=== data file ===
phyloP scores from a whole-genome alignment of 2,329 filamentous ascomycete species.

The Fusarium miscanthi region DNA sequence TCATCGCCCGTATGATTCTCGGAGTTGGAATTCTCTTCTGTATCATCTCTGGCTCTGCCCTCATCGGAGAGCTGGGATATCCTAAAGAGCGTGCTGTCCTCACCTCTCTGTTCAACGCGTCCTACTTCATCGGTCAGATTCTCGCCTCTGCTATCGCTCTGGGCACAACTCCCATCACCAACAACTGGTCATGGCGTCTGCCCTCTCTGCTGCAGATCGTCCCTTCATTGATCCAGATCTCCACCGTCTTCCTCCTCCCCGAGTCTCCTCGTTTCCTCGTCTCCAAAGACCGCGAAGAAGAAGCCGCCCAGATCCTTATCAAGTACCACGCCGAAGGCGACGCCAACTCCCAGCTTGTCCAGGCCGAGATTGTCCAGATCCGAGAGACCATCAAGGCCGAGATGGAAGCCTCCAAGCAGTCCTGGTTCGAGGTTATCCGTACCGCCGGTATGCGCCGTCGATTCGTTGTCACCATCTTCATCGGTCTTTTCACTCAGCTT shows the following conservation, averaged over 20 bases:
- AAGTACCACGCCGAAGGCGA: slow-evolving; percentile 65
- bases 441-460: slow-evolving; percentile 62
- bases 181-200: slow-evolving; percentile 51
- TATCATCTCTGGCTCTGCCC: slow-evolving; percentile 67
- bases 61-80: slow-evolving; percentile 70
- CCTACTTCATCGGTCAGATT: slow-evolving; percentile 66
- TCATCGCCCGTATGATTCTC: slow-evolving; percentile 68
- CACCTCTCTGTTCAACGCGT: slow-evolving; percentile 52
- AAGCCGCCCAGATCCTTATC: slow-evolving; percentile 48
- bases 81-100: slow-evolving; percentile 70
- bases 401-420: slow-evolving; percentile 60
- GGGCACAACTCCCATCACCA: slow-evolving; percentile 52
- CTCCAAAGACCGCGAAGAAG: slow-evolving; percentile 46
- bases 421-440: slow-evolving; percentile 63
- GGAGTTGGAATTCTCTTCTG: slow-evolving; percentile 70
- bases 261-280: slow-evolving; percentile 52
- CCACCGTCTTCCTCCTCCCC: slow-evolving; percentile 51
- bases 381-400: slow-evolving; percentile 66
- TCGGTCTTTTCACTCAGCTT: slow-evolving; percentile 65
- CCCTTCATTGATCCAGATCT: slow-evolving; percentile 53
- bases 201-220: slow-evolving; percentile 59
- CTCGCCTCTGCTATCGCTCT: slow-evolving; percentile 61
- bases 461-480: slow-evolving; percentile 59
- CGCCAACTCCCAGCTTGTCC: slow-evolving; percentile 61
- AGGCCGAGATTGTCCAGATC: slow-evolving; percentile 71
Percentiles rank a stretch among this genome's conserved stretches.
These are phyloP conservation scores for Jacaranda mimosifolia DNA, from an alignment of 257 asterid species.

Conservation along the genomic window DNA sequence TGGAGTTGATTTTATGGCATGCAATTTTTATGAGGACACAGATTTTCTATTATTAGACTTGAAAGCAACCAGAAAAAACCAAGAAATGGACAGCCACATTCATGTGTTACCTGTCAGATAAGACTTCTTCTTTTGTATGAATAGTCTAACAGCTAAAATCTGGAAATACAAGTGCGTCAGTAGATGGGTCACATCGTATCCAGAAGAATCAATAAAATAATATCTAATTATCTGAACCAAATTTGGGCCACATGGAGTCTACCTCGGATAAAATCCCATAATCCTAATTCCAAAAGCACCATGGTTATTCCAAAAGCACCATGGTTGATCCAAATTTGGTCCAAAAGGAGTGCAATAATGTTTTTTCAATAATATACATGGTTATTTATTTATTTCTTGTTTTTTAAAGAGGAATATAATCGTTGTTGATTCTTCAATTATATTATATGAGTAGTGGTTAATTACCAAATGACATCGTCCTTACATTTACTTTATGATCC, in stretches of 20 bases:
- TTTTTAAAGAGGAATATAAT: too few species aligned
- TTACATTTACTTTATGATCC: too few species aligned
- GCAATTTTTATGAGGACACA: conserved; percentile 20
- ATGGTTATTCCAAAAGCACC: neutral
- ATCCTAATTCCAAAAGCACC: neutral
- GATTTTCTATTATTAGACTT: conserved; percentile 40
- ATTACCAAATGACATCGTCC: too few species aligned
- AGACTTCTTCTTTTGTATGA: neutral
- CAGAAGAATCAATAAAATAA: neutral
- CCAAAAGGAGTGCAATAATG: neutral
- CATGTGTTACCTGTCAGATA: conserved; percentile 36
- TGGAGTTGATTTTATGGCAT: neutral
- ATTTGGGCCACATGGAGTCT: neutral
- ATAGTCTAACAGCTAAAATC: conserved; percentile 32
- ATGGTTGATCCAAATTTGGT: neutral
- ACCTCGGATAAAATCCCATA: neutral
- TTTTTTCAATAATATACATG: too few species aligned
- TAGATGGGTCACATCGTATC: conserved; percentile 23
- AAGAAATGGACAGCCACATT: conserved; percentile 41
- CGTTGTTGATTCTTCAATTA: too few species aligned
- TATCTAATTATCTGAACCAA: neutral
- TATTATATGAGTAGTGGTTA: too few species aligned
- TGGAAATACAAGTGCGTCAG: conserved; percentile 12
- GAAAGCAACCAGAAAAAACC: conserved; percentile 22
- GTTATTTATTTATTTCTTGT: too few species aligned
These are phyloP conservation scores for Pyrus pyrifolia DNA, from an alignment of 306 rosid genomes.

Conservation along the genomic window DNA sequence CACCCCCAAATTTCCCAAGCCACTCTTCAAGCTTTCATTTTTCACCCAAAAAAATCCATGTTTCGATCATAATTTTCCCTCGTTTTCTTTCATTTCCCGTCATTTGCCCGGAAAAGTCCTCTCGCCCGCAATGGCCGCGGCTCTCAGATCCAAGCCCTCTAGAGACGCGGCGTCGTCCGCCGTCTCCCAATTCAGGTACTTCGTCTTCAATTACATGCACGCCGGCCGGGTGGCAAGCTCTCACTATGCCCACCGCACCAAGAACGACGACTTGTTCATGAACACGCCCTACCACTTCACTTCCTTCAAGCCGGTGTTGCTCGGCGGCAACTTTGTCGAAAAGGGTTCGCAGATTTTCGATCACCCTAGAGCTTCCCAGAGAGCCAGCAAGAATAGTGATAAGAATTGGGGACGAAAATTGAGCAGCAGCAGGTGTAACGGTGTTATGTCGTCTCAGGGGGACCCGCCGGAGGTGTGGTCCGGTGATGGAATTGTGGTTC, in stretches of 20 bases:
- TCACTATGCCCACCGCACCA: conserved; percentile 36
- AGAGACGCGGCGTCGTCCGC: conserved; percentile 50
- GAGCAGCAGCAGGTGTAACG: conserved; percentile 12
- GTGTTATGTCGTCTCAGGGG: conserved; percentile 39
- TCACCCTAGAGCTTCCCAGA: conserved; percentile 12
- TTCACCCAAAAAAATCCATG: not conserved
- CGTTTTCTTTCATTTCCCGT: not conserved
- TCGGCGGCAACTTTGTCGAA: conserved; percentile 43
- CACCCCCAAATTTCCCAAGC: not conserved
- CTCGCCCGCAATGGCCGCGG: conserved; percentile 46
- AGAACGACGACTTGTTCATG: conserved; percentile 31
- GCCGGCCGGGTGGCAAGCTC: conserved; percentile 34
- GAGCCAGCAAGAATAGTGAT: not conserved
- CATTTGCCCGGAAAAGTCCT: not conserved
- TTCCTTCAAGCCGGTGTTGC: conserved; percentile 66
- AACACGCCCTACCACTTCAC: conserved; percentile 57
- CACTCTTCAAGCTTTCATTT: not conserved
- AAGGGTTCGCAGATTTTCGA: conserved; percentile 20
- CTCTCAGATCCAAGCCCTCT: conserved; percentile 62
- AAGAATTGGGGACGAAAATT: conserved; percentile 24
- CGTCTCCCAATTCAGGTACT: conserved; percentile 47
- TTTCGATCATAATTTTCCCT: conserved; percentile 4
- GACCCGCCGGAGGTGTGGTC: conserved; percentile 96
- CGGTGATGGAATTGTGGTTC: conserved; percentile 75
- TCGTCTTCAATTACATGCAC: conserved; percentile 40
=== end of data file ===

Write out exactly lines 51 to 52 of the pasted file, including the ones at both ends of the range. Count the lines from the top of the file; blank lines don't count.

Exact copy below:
- TATCTAATTATCTGAACCAA: neutral
- TATTATATGAGTAGTGGTTA: too few species aligned